Why is the Swiss government asking people to bury underwear?

Why is the Swiss government asking people to bury underwear?

Putting the under in underwear: in a statement, the Swiss government has asked for volunteers to join the latest version of the “Exhibt Underpants” study. Participants are tasked with burying their southern necessities beneath the earth, so that residents and the government can better understand soil quality in Switzerland.

The Swiss government wants your soiled underwear

Beginning in April 2024, anyone resident in Switzerland can sign up for the Beweisstück Unterhose or Exhibit Underpants project. The experiment is the second iteration of the study and was created by several organisations including the University of Zurich, the Federal Office of Agriculture and various Swiss cantons.

Anyone who wants to participate can download the official app for the study. Once registered, on April 20 or 21, 2024 participants will dig a 30-centimetre-deep hole in the soil and then place a pair of their old and purely cotton underwear into the ground. Once buried, participants use their mobile phones to register the pants' location with the authorities.

On June 15 or 16, people are invited to dig out their thoroughly soiled garments and take a picture of how much they have been degraded by their time in the ground. Once completed, the government will have a whole archive of pants from across the country.

Why are people in Switzerland burying their underwear?

So why is the government asking people to bury their old undies? According to the Federal Office for the Environment, the experiment is a good way to analyse soil and teach children and parents about soil quality. “Soils are the basis of forests, meadows and fields... They shape the landscape, protect against natural hazards and counteract global warming. Without earthworms, springtails, nematodes, mites, fungi and bacteria, soils could not produce food or provide clean water,” they wrote.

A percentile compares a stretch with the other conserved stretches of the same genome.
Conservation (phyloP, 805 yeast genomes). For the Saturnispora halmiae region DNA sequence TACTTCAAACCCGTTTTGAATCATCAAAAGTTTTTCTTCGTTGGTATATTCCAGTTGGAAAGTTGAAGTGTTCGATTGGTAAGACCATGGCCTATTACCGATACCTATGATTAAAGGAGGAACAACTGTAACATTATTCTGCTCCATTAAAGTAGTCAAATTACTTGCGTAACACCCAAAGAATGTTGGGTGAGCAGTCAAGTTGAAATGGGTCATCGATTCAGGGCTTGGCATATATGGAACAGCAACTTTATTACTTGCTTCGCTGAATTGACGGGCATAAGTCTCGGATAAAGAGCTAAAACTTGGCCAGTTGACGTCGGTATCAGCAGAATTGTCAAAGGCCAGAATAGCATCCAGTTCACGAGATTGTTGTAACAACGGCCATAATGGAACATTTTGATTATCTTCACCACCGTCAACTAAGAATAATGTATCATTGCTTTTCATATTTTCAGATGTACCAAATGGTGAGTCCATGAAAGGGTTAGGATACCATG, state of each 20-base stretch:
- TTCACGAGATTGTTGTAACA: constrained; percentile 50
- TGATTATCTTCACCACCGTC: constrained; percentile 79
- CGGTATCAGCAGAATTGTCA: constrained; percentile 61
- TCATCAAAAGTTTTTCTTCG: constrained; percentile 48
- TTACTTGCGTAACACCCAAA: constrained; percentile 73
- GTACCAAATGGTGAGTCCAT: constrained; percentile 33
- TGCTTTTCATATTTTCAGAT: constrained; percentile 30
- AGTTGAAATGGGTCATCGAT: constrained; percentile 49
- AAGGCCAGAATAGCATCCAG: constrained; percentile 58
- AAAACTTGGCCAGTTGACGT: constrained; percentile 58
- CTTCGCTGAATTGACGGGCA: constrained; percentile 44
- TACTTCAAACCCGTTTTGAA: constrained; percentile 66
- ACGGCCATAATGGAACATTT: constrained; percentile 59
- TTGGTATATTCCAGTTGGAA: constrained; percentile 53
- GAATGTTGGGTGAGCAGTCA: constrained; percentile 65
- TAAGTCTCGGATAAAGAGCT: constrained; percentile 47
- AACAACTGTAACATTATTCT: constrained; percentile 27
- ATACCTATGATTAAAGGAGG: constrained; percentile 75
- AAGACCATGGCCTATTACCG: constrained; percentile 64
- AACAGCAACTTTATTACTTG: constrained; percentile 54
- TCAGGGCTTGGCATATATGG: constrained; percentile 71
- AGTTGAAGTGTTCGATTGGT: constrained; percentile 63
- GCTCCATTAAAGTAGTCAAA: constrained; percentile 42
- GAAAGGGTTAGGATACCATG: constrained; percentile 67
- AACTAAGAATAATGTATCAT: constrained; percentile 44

Therefore, if the underpants are not eaten away during their time in the ground, it’s a sign that the soil is unhealthy as it does not contain enough of the creatures and plants that feed on organic matter and other forms of detritus, and make the ground clean and fertile. In this situation, the project provides participants with several techniques to try and improve the soil quality. 

In contrast, if the pants are eaten, it’s a sign that the soil is alive and well. Want to sacrifice your veteran pants and take part in the project? Check out the official website.

Jan de Boer


Jan de Boer

Jan studied in York and Sheffield in the UK, obtaining a master's in broadcast journalism and a bachelor's in history. He has worked as a radio DJ, TV presenter, and...

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